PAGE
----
A no-pull harness, by definition, is a harness that discourages your dog from pulling. Most no-pull harnesses work by changing the point of leverage between you and your dog. They are designed so that every time your dog tries to pull ahead, the harness shifts their direction towards you.
By contrast, a regular harness allows your dog to pull, and may even encourage pulling.
There are two primary kinds of no-pull harnesses. The first is the standard front-clip harness where the leash is clipped to your dog’s chest area. Front-clip harnesses are usually used for loose-leash walking, like an afternoon walk in the park or trip to the store. Most are not suggested for running or jogging however, as they can get tangled with your dog’s legs when he is in stride, risking injury. Front-clip no-pull harnesses can come in a variety of styles and colors, some with simple nylon straps and others with padded webbing, or a reinforced chestplate.
There's a front-clip and back-ring harness. Like the front-clip harness, it has a clip that connects the lease to the dog’s chest. But it also has a back-ring connection, usually sold with a double-sided leash. Kind of like the reins on a horse, this allows you to steer your dog and can be a useful training tool for particularly excitable dogs. However, these harnesses are also more restrictive and generally considered less comfortable for your dog.
The general rule is to use a front-clip and back-ring for serious pullers, then to graduate to just the front-clip, and finally back to a regular harness or flat collar for daily walks.
Needless to say, if you have a puller (and especially a large breed dog), you should stay away from regular, back-clip harnesseses, like those sold at your local Petco or Petsmart. Although they are the most common and versatile kinds of harnesses, they do nothing to prevent your dog from pulling. Because normal harnesses are designed to rest on the most powerful muscles in your dogs body (those across his chest and shoulders) it is easy for your dog to pull against them, and may contribute to his bad behavior long-term.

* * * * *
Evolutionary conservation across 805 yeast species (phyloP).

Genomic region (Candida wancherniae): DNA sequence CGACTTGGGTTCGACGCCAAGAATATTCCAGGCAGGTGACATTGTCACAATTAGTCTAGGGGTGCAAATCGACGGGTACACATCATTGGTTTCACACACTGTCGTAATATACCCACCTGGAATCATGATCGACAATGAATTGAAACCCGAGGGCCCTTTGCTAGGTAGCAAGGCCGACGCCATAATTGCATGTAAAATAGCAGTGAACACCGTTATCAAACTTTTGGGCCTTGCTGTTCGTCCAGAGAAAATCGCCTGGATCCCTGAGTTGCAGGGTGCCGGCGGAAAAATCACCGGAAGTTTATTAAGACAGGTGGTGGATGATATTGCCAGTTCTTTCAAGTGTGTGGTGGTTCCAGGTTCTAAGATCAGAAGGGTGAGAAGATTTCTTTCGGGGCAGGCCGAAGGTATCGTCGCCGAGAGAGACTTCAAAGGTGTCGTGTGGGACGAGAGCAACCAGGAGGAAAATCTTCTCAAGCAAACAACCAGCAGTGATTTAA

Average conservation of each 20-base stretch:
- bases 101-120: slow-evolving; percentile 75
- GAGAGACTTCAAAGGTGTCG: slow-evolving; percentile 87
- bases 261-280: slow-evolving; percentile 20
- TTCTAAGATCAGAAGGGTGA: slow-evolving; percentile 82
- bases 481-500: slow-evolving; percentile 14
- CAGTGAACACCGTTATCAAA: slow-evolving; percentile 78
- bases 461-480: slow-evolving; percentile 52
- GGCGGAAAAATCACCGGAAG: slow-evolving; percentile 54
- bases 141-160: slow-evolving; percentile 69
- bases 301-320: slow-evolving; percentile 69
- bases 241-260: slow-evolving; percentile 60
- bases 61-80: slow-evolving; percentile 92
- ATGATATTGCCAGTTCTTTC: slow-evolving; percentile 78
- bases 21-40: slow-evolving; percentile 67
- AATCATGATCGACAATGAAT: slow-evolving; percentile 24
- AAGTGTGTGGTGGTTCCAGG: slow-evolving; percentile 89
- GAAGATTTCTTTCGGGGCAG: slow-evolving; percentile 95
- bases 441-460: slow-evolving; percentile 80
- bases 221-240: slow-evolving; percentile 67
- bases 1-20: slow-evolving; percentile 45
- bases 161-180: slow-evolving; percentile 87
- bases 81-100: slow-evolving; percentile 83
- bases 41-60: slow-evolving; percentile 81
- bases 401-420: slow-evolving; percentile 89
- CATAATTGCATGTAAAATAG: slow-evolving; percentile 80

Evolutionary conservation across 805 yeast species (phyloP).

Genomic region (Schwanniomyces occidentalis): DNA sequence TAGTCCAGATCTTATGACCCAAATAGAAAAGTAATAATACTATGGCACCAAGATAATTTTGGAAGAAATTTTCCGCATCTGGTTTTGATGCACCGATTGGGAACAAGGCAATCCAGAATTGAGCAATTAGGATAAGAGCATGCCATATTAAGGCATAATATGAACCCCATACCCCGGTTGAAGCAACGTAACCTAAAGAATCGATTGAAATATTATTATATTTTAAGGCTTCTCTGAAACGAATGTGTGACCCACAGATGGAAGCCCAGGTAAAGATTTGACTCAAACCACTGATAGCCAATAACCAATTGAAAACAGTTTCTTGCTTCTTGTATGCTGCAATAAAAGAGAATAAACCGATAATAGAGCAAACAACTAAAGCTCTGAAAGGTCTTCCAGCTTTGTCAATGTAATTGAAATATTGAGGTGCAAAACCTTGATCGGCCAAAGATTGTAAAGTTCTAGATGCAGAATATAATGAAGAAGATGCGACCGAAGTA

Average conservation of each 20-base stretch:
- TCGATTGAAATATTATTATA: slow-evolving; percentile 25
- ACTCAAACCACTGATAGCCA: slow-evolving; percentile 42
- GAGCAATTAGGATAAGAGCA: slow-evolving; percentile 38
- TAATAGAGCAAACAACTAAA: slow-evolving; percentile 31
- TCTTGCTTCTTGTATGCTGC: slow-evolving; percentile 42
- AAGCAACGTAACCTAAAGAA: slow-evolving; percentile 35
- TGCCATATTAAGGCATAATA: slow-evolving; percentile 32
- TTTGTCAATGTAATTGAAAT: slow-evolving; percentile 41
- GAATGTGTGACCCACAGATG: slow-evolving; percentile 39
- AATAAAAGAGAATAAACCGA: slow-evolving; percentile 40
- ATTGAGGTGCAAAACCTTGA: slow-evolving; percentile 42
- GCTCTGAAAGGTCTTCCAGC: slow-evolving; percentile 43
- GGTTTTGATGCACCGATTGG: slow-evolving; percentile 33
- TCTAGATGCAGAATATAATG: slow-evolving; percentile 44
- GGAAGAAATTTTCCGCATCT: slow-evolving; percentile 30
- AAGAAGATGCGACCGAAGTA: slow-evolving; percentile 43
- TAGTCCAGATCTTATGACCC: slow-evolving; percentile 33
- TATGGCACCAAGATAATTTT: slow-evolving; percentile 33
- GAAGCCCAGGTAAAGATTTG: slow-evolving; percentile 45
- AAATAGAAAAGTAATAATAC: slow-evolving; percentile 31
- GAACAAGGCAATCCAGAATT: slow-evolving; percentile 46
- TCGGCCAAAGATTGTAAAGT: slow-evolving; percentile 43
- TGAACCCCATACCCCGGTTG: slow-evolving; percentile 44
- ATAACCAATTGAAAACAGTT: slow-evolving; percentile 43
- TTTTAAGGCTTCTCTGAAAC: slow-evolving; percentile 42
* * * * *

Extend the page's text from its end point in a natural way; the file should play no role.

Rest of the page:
An ideal no-pull harness is a thick and durable one. Thin harnesses can more easily damage a dog’s skin, especially a small and hairless one. Thick harnesses, on the other hand, distribute the pressure more evenly and are usually more resistant to pulling pressure. This is the same effect used in prong collars and fur saver collars, where the rule is "the thicker the collar, the milder the effect."
If you're concerned about the effects of a thin no-pull harness, you can opt for a padded or reinforced no-pull harness. This extra layer of cushioning or webbing can make a world of difference to your dog, who may be too distracted by the pressure applied by a thinner harness for it to even help! If you've tried a no-pull harness on your dog before and he didn't like it, it's worth considering a padded no-harness instead, as many dogs will have no trouble with these once they're acclimated.
Some harnesses are made of padded air mesh which makes the harnesses breathable. This makes them more comfortable to wear especially during long walks. If you're in a very wet climate, you should also look for weatherproof material. Some designs even have reflective straps to give your dog more visibility when walking during the night.
There is a wide variety of no-pull harnesses available in the market. Thus, your puppy will surely find something that works perfectly for their size. A right fit is very important for the harnesses though, as they should not be too tight or too loose to ensure your dog’s comfort. If a harness you bought does not fit your dog perfectly, consider buying another one or getting it altered.
Of course, you should not settle for just buying a no-pull harness to fix your dog’s pulling problems. Train your dog to stop pulling or get a trainer to do it. The best kind of no-pull harness is one that you don’t have to use.